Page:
Archaeological center calls for protection for Bears Ears The Crow Canyon Archaeological Center announced on Friday that it supports increased protection for the Bears Ears area, a day before U.S. Interior Secretary Sally Jewell and other high-ranking Obama administration officials held a public meeting in Bluff. “The archaeology community supports the tribes in asking for increased protection for the Bears Ears area,” stated Deborah Gangloff, president and CEO of the Crow Canyon Archaeological Center...

House effort to block monuments faces veto threat Republican Rep. Chris Stewart of Utah added a provision to an Interior Department spending bill that blocks money for any new monuments in portions of eight states, including 17 Utah counties. The House passed the bill Thursday, but the measure is expected to run into a filibuster from Senate Democrats and the White House veto threat...

Here are 7 quick takeaways:

° One mayor is quoted as saying a new President could "rescind" the monument designation.  That is incorrect.   A 1938 AG's Opinion says that while the Antiquities Act grants the President the authority to "proclaim" a national monument, nothing within the Act grants the authority to revoke or eliminate a monument.

° How ironic is it that the Salt Lake Tribune feels the Public Lands Initiative fails because it was so influenced by locally elected officials.

° Utah's Governor says there is still time for a legislative fix.  He's right, but Senate Democrats and Obama would have to get on board, and that is highly unlikely.

° There are many tools the administration could use to administratively protect these areas.  The current BLM Director is quoted as saying no matter the outcome of the visit, more resources should be devoted to the effort.  However, these tools require time - public input and NEPA documents - which the Obama adm. doesn't have.  And besides, they aren't as flashy as a Proclamation and won't add to Obama's "legacy".

° During her confirmation hearings and at previous "visits" of this type Sally Jewell has always said there must be a "consensus" in favor of a monument.  I don't believe she even whispered consensus on this trip, and I wonder why?

° The public relations groundwork has been done to establish resources are being damaged, and all points still lead me to believe a Proclamation is forthcoming.  It may not be as large as the proponents wish and probably won't contain the same co-management language supported by the Native American proponents, but one is on the way.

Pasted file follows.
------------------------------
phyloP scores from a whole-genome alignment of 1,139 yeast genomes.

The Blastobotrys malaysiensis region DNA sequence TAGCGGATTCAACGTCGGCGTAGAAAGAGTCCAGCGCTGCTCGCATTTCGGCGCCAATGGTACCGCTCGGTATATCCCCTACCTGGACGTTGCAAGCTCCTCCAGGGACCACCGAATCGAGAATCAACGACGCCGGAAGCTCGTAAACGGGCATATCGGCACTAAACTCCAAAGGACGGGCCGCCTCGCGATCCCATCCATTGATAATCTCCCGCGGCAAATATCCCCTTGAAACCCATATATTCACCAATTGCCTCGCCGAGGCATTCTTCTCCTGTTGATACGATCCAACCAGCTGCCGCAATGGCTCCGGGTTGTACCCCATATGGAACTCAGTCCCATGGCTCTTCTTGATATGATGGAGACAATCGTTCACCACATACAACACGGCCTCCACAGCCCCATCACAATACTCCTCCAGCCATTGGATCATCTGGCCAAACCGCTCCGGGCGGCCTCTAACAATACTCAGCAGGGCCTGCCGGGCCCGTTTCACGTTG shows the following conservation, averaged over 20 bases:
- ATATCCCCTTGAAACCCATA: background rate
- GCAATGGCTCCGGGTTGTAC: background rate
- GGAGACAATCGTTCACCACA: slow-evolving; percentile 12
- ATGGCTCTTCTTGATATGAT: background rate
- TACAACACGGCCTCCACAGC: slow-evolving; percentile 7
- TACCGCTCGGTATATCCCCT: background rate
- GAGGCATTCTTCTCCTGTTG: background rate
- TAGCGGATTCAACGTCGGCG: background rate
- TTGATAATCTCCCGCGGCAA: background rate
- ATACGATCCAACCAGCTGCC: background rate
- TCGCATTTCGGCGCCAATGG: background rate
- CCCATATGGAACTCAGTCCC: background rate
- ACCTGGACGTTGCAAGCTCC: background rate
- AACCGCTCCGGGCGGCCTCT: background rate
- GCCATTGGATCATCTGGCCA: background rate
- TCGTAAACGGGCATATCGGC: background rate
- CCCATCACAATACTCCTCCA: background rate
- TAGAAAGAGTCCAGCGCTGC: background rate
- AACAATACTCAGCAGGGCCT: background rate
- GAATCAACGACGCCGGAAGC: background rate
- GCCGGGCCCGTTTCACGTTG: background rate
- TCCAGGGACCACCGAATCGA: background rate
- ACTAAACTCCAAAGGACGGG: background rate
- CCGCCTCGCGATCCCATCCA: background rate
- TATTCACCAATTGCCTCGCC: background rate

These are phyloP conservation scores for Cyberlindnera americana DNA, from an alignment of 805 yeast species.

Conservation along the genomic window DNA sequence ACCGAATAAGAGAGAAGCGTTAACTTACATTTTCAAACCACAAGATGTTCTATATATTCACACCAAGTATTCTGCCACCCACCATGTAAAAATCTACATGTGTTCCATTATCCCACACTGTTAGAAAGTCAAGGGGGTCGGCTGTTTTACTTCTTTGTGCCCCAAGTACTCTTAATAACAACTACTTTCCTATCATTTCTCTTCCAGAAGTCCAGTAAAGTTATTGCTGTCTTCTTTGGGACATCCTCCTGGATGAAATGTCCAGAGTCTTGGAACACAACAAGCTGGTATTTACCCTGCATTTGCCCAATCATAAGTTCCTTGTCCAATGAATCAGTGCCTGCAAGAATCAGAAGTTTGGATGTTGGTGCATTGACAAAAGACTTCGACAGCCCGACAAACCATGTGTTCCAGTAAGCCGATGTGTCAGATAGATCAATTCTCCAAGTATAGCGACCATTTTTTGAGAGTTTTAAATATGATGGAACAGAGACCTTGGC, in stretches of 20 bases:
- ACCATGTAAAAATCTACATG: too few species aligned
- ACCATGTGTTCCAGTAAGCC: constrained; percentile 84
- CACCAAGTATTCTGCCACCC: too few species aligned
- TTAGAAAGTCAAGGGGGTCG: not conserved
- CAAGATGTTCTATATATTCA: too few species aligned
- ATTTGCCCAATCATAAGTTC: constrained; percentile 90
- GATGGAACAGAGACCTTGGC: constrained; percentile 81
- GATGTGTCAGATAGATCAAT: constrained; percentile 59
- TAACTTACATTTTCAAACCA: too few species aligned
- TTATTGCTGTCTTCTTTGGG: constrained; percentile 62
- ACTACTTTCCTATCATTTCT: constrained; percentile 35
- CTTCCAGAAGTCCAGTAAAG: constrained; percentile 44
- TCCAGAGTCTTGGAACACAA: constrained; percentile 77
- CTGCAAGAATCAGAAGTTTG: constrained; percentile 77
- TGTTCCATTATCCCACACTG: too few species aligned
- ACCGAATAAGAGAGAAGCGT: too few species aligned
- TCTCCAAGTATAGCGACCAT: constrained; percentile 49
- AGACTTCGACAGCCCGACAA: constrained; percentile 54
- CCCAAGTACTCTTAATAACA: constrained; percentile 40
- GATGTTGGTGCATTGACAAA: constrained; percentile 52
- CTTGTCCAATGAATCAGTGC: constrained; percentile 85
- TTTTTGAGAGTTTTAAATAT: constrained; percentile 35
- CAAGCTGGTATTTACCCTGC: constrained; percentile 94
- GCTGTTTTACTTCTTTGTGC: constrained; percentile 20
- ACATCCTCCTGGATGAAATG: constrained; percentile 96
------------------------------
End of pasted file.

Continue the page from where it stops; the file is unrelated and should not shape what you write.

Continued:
° Enviros are using the race card successfully.  The typical visitor to a Wilderness area, for instance, is an upper-income white male with an advanced degree. But in the case of the Organ Mountains-Desert Peaks National Monument one of their more effective lobbying tools was the involvement of Hispanic groups and leaders, and for the Bears Ears surely the voices of the Native Americans are the most appealing.  It's amazing how the enviros have turned one of their greatest weaknesses - the lack of minorities in the movement and their low visitation rates - into one of their greatest assets in placing more restrictions on federal land.

3 comments:

Dave Pickel said...

Frank,

How would designating Bears Ears as a National Monument significantly alter its current land use? Not much near as I can tell. This has more to do with poking the Obama administration in the eye than anything else.

Dave Pickel

Anonymous said...

The Obamay adm should be poked somewhere else.

Frank DuBois said...

Dave Pickel, anyone who is a regular reader of The Westerner knows the impact, positive or negative, depends upon the management language in the Proclamation. Search the blog for monuments, and you will see how the Organ Mountain-Desert Peaks national monument will have a negative impact on livestock grazing and border security.